An assessment of geochemical preparation methods prior to organic carbon concentration and carbon isotope ratio analyses of fine-grained sedimentary rocks
Konitzer, Sven F.; Leng, Melanie J.; Davies, Sarah J.; Stephenson, Michael H.. 2012 An assessment of geochemical preparation methods prior to organic carbon concentration and carbon isotope ratio analyses of fine-grained sedimentary rocks. Geochemistry, Geophysics, Geosystems, 13, Q0AI02. 10.1029/2012GC004094Before downloading, please read NORA policies.
This study summarizes organic carbon isotope (δ13C) and total organic carbon (TOC) data from a series of tests undertaken to provide an appropriate methodology for pre-analysis treatment of mudstones from an Upper Carboniferous sedimentary succession, in order to develop a consistent preparation procedure. The main treatments involved removing both inorganic carbonate and hydrocarbons (which might be extraneous) before δ13C and TOC analysis. The results show that decarbonating using hydrochloric acid causes significant reduction in δ13C and total carbon (TC) of the bulk material due to the removal of inorganic carbonate. These changes are most pronounced where soluble calcium carbonate (rather than Ca-Mg-Fe carbonate) is present. Deoiled samples show only slightly higher mean δ13C where visible bitumen was extracted from the bulk sample. Moreover, the isotopic signatures of the extracts are closely correlated to those of their respective bulk samples, suggesting that small yields of hydrocarbons were generated in situ with no isotopic fractionation. In addition, further δ13C and TC analyses were performed on samples where mixing of oil-based drilling mud with brecciated core material had been undertaken. Brecciated mudstone material did not display distinct isotopic signals compared to the surrounding fine-grained material. Overall we show that the most accurate assessment of bulk organic carbon isotopes and concentration in these samples can be achieved through decarbonating the material prior to measurement via the ‘rinse method’. However, our results support recent findings that pre-analysis acid treatments can cause variable and unpredictable errors in δ13C and TOC values. We believe that, despite these uncertainties, the findings presented here can be applied to paleoenvironmental studies on organic matter contained within sedimentary rocks over a range of geological ages and compositions.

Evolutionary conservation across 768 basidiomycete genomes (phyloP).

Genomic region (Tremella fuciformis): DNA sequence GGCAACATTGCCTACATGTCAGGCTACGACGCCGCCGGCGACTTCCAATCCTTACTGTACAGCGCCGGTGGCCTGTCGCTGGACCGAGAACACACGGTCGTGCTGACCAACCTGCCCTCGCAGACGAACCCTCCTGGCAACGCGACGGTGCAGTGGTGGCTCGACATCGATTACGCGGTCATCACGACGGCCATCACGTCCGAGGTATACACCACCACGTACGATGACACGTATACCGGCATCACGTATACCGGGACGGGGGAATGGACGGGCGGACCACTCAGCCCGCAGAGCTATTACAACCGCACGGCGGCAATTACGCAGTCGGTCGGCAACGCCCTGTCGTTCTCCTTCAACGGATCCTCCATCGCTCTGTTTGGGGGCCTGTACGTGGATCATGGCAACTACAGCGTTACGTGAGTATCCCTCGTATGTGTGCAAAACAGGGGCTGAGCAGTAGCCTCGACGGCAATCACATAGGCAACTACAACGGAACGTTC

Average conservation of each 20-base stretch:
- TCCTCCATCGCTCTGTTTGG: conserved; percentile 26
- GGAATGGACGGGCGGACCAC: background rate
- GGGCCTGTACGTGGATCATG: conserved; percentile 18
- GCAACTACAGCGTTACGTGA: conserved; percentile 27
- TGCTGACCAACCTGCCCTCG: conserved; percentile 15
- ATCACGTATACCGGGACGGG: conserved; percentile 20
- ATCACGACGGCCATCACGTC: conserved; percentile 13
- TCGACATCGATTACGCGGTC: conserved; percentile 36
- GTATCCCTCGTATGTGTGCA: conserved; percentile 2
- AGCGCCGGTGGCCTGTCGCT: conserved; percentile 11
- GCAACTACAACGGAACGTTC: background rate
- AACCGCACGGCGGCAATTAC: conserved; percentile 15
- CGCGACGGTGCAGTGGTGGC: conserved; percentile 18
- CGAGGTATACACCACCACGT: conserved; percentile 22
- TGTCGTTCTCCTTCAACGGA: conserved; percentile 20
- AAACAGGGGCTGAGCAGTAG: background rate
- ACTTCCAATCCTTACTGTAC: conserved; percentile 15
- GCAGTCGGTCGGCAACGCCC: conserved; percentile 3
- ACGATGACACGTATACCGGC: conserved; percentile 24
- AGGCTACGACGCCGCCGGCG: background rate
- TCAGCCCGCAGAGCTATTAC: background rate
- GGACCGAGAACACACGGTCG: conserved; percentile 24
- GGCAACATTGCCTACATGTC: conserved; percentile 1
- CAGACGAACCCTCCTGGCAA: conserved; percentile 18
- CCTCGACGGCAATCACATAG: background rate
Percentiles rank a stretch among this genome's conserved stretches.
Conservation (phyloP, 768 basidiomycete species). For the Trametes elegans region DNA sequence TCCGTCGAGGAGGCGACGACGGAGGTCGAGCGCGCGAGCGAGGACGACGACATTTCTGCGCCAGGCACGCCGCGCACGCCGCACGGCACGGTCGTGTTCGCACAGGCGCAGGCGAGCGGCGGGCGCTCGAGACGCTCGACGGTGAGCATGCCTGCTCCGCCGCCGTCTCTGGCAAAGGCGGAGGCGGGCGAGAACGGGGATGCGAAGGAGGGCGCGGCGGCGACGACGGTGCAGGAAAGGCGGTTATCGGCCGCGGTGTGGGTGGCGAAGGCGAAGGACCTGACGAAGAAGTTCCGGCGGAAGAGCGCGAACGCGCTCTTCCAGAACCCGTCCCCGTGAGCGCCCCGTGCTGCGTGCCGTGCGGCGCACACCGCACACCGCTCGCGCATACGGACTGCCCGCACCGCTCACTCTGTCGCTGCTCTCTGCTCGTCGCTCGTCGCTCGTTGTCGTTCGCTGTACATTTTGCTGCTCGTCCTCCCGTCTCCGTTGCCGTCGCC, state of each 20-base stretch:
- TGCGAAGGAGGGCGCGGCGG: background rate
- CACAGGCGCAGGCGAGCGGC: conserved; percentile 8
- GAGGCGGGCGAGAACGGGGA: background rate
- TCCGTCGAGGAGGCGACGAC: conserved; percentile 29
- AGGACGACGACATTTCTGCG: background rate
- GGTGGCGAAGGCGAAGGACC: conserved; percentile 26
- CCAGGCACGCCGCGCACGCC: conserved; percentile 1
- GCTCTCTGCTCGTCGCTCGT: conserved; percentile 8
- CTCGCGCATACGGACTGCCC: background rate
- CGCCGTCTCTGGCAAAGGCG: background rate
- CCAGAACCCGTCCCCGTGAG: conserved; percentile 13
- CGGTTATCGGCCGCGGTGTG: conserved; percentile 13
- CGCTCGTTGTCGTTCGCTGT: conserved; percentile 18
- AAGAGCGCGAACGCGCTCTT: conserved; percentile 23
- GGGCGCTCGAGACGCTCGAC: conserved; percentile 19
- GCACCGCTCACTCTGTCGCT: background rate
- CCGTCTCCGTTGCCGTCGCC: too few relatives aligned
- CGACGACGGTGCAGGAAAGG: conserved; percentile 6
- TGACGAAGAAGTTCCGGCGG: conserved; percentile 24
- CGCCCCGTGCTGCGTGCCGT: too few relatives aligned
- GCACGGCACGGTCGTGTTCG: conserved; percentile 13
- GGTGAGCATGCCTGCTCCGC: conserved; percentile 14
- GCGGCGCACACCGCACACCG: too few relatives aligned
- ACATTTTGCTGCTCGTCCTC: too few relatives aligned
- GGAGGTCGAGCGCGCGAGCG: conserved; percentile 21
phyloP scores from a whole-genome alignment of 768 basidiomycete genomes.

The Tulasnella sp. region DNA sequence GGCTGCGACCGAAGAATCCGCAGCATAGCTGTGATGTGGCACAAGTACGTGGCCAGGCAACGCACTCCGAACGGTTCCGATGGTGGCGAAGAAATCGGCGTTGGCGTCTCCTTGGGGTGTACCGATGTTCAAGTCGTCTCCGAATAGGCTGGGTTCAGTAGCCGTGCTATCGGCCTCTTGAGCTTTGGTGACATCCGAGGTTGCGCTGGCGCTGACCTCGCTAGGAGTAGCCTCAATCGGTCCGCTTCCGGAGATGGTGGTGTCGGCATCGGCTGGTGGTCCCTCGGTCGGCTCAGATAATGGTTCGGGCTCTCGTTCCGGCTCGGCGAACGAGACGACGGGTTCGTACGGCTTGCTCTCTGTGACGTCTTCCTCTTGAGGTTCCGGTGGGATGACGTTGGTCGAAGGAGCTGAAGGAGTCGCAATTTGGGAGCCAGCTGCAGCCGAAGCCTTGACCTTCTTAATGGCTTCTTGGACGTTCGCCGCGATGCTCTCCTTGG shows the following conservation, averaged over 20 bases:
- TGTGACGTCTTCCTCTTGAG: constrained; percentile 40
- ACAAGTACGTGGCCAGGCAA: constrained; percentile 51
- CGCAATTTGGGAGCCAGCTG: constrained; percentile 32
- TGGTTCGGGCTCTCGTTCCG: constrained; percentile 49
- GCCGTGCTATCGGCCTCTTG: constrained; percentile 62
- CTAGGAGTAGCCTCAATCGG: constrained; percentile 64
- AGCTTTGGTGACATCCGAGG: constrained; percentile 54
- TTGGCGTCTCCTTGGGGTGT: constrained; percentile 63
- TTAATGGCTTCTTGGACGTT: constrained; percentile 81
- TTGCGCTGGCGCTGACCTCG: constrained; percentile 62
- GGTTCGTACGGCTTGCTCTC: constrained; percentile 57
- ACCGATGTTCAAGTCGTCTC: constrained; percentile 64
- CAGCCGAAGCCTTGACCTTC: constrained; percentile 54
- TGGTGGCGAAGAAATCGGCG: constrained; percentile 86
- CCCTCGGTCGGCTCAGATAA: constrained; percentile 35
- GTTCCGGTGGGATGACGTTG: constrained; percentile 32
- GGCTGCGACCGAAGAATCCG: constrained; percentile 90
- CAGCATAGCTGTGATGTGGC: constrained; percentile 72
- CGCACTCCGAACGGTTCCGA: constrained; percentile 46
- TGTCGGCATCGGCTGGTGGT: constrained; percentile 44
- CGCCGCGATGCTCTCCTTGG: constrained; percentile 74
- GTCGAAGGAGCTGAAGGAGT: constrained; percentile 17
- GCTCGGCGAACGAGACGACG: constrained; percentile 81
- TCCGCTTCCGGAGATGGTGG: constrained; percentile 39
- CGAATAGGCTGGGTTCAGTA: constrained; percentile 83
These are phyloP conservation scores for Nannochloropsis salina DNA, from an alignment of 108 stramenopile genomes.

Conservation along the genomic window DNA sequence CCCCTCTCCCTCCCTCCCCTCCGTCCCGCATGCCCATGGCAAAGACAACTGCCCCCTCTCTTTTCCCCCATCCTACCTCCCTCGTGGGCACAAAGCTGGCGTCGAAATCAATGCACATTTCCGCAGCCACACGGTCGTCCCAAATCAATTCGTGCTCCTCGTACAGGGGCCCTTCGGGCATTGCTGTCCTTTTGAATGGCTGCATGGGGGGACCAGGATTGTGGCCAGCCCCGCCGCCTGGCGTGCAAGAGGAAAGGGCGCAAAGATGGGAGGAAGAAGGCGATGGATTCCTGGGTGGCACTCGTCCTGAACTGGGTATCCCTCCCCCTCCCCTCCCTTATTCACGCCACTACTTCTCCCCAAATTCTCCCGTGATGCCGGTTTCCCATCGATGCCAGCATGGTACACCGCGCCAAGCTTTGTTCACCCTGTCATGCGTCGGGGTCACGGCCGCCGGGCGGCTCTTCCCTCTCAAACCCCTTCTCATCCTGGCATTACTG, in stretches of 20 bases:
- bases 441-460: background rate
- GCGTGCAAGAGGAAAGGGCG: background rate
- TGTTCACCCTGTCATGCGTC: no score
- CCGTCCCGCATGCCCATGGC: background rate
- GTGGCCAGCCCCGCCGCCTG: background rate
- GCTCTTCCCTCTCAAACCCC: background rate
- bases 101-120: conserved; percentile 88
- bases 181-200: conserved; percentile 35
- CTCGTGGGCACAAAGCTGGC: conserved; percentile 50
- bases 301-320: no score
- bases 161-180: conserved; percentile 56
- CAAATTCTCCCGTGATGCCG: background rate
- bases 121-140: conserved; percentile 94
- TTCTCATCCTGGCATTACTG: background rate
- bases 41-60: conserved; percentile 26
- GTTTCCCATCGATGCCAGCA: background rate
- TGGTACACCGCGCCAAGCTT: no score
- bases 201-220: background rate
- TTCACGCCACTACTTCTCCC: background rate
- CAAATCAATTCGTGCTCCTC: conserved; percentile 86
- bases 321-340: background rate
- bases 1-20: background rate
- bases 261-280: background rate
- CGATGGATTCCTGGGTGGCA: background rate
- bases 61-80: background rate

|Item Type:||Publication - Article|
|Digital Object Identifier (DOI):||10.1029/2012GC004094|
|Programmes:||BGS Programmes 2010 > Energy Science|
|Date made live:||09 Oct 2012 08:59|
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